Moreland City Council has been a pioneer of the electric vehicle movement in Australia. Making its mark within local government as an eco-mobility leader and turning heads outside the sector as well, Moreland has demonstrated they don’t just talk about going zero emissions, they act upon it too. One of the drivers behind Moreland’s push to go green is Stuart Nesbitt. As the Council’s Climate Change Technical Officer, Stuart has been integral to the Council’s sustainability efforts pursuing not only cleaner vehicles for their own fleet but getting the local community on board with the electric revolution as well. We spoke to Stuart about Moreland’s journey over the past eight years – from its first interaction with EVs in 2012 to its 22 strong fleet of electric vehicles today – and what’s next in store for this progressive Council.
Hyundai: Stuart, since Moreland’s early days first investigating EVs how have you secured buy in from Council and what policies and programs have you put in place to get where you are today?
Stuart: Moreland’s zero emissions transport journey started with our involvement in the Victorian government’s EV trial in 2012. This gave Council a real-world opportunity to assess the feasibility of operating EVs in our fleet.
The trial was a huge success and paved the way for the purchase of Council’s first EV in 2013 and the development of a plan to transition our fleet away from fossil fuelled vehicles. This included commissioning a fleet EV feasibility study in 2014 which showed a positive business case and the potential for emissions reductions by going zero emissions.
After successfully operating four EV’s in the fleet for more than four years, in 2017 Council called for a complete overhaul of our policy settings and the creation of a blueprint to gradually transition the fleet to zero emissions.
As a result, in April 2018 we mandated the purchase of zero emissions vehicles in the first instance during vehicle procurement. In terms of emissions standards, it’s considered one of the most progressive fleet vehicle policies in Australia and in the first twelve months led to a quadrupling of EV’s in our light vehicle fleet.
Hyundai: What is the current size and composition of Moreland’s vehicle fleet and how do you envisage this to change in future?
Stuart: The Council’s light vehicle fleet, both passenger and light commercial vehicles, includes 151 vehicles, 22 of which are zero emissions. Supporting this is 11 private and 14 public EV charging infrastructure locations across the municipality.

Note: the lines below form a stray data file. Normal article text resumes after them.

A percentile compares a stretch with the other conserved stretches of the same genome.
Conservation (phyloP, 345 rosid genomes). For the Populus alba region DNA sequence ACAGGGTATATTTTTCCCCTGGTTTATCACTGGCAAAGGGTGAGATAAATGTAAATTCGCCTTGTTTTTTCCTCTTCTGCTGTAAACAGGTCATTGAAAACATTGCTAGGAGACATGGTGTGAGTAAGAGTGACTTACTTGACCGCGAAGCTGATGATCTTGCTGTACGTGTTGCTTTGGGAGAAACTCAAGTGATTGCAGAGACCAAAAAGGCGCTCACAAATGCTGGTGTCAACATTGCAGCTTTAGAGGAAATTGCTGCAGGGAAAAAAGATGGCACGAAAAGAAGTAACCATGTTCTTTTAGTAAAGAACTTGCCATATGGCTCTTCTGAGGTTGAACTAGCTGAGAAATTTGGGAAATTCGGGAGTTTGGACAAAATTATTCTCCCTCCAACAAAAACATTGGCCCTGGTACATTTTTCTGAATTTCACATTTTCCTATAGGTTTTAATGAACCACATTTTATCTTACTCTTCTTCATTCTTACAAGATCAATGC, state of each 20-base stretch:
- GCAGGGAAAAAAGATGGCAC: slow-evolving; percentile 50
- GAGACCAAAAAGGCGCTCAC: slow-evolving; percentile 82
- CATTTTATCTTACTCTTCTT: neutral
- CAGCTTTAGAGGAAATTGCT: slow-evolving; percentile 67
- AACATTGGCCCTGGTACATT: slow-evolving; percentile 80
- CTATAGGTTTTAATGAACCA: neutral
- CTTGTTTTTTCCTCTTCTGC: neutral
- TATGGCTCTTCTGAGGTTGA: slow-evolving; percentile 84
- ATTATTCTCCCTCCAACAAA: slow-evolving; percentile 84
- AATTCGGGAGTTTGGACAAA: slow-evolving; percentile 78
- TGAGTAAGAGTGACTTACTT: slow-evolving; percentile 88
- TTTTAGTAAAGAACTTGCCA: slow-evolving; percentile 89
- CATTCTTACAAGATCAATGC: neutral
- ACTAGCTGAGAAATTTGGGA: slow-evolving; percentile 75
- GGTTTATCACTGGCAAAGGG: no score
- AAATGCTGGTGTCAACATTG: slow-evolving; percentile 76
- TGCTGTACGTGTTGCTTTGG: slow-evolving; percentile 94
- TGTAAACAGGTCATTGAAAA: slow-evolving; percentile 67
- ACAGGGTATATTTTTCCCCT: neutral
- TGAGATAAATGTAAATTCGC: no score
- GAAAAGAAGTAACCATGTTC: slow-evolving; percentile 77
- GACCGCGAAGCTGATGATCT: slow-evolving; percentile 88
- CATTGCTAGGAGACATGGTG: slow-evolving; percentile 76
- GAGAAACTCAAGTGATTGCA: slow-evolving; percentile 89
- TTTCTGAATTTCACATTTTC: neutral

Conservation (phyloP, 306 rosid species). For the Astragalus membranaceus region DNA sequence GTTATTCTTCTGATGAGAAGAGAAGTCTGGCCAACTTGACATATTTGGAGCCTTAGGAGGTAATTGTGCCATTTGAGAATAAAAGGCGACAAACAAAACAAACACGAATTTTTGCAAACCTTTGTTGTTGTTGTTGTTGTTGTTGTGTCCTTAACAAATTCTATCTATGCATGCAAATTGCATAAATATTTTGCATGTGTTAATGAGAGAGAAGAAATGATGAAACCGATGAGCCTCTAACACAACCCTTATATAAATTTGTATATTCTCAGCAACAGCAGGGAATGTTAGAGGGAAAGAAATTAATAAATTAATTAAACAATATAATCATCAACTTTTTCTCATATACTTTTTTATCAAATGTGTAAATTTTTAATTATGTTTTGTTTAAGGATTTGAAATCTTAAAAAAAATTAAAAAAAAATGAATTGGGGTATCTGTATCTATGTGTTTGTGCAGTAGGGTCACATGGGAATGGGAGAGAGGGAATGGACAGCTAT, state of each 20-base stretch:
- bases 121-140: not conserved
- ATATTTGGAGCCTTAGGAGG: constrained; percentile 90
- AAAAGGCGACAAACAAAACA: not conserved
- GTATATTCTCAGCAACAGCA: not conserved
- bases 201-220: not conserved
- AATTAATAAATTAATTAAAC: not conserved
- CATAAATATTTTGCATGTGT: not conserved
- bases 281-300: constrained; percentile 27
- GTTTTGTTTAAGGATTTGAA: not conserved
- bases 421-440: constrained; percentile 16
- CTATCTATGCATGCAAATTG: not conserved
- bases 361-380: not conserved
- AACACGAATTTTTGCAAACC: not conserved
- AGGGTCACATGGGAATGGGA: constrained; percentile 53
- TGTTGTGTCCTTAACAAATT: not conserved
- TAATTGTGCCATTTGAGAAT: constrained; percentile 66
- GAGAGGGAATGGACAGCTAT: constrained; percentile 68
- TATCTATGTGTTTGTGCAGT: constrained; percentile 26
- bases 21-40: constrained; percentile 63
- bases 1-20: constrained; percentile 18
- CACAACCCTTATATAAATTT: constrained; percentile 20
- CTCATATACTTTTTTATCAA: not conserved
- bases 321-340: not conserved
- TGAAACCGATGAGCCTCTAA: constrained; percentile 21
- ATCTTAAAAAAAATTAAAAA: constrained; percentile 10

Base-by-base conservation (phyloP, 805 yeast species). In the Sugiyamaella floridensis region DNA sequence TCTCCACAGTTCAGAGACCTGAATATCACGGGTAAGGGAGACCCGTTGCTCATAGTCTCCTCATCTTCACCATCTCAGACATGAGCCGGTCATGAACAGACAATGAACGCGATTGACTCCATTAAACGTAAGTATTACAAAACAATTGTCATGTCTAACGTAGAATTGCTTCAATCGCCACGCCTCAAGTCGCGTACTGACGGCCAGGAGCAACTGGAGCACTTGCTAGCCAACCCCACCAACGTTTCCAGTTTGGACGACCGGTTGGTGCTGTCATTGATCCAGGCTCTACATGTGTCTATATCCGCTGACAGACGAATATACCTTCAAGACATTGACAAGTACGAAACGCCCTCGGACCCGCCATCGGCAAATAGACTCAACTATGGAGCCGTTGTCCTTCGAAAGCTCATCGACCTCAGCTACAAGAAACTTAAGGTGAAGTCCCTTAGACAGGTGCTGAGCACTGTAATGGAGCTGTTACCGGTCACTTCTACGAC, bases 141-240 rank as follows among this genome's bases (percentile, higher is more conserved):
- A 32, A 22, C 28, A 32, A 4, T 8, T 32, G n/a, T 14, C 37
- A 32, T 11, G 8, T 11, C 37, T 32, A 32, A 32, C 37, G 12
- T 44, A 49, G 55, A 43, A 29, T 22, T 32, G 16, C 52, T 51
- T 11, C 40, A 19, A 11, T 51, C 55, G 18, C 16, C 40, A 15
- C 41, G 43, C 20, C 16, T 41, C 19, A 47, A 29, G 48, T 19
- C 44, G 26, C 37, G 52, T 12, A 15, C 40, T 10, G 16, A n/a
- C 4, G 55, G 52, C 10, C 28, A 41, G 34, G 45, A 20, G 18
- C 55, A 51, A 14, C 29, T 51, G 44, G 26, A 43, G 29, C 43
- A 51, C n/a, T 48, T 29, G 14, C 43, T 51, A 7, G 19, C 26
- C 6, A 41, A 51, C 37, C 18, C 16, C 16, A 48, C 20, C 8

We are continuously identifying new opportunities to embed charging infrastructure across the municipality and our ESD minimum standards building policy mandates the installation of EV charging infrastructure attached to new Council buildings or major building renovations.
Hyundai: Your EV charging facilities are also open to the public – how do you manage this and what has been the feedback from Moreland residents?
Stuart: Our public EV charging infrastructure is owned and operated by Council on Council land and comprises nine Level 2 stations and five DC fast charging stations.
All of our stations are Type 2 or CCS2 and are permanently tethered for ease of use and free to use with time restrictions. The stations are managed under the Chargefox network.
Feedback from network users is incredibly positive. Being an early adopter in this space has provided us with an enviable reputation as a leader in demonstrating and promoting the transition to zero emission vehicles.
Hyundai: What were your top priorities when selecting an EV model for your fleet and what was your process to assess the models on the market?
Stuart: Our light vehicle policy follows a ‘stage gate’ process that we implement during procurement.
Firstly, the vehicle must first be fit for purpose, that is it must meet the specific requirements of the role it will be used for. Following this, it must meet minimum safety standards – 5 star ANCAP for passenger vehicles and 4 star for light commercial.
The third stage gate is emissions. It must be zero emissions in the first instance where if an entry level zero emissions vehicle is available that meets the first two stage gates it must be purchased irrespective of purchase price.
Where a zero emissions vehicle is not available, for passenger vehicles we preference those that are no more than 100gms CO₂/km as per the Green Vehicle Guide, and the lowest CO₂ emissions at the time of purchase for light commercial vehicles. Diesel passenger vehicles are banned.
Hyundai: What has been your biggest challenge to date in integrating EVs and their infrastructure into your fleet?
Stuart: While there was some internal resistance to the transition to zero emissions vehicles initially, the introduction of the Council mandate and the establishment of policies and procedures were critical for the push towards a cleaner fleet gaining momentum.
Hyundai: What’s next on the horizon for Moreland in sustainability both in transport and more broadly?
Stuart: We have drawn the conclusion that electric drivetrains powered by renewable energy sources are the key to a zero emissions fleet operation. We see hydrogen as an important next step to transition our heavy fleet to zero emission and we have been heavily involved in initiatives to promote the use of green hydrogen as a transport fuel, particularly heavy transport such as council’s waste vehicles.
More broadly, our view is that renewable powered battery electric vehicles will likely fill the majority of the personal transport space and fuel cell electric vehicles will likely fill the majority of the commercial transport space.
Ultimately, Council sees both technologies playing specific roles in a zero emissions transport future and supports them as equally important technologies.
This article was originally published by Hyundai.